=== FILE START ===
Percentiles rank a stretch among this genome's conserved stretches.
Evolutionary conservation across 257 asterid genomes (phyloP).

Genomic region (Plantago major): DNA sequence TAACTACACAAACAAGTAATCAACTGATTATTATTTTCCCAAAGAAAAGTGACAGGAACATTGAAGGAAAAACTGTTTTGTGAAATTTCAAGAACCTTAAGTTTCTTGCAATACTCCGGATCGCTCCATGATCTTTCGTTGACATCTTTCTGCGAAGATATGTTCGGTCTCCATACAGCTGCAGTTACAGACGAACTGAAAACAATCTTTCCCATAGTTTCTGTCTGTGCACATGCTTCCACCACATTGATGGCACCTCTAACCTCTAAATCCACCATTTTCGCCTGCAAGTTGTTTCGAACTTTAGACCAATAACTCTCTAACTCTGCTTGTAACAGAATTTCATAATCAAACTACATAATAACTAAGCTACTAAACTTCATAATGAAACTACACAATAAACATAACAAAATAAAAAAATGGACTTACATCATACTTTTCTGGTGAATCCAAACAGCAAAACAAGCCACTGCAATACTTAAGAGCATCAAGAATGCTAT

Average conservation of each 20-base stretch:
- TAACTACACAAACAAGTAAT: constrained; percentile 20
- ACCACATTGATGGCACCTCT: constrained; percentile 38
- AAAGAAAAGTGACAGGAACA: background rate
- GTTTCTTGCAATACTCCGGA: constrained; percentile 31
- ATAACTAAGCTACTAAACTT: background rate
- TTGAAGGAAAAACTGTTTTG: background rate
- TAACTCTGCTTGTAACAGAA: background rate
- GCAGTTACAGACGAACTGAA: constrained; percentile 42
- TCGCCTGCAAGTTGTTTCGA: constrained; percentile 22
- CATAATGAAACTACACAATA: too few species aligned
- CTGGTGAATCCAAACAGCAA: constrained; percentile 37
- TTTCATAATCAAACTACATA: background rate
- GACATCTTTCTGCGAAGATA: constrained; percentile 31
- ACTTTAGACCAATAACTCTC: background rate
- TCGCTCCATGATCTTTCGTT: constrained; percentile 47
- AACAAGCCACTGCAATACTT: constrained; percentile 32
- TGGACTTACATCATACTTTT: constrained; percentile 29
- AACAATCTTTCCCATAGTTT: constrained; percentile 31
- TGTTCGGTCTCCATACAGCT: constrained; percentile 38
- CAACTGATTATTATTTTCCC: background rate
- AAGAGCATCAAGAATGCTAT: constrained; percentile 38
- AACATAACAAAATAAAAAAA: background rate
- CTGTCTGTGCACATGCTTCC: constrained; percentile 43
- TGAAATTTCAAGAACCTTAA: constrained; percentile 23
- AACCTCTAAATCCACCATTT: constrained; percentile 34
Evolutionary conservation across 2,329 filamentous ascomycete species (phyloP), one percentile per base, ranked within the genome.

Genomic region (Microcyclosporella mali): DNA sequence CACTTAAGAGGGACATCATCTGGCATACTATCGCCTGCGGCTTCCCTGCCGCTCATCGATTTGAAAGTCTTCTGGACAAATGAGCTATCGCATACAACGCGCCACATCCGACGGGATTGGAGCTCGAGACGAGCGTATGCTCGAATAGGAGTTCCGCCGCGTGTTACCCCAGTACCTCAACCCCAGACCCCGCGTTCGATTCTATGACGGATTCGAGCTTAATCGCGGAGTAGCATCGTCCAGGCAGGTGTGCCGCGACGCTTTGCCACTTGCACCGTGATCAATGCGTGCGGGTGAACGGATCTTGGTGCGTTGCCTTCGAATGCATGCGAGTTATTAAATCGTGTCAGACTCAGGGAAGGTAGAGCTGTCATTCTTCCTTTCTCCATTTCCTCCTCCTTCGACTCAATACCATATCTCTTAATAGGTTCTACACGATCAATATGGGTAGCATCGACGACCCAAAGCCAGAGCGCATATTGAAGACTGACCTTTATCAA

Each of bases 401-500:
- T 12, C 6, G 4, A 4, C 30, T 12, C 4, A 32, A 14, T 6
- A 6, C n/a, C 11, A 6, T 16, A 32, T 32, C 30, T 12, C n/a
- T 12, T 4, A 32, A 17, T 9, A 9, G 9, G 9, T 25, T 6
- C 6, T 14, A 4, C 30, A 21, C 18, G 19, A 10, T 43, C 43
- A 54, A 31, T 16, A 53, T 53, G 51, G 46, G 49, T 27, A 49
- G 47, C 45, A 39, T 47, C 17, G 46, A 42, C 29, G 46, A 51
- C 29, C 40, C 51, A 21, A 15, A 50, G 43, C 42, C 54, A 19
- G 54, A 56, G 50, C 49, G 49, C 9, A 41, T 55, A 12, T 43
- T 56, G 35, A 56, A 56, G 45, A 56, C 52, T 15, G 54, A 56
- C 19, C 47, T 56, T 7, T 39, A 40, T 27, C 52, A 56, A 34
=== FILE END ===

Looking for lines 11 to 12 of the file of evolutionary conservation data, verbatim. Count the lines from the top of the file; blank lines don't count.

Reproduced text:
- TAACTCTGCTTGTAACAGAA: background rate
- GCAGTTACAGACGAACTGAA: constrained; percentile 42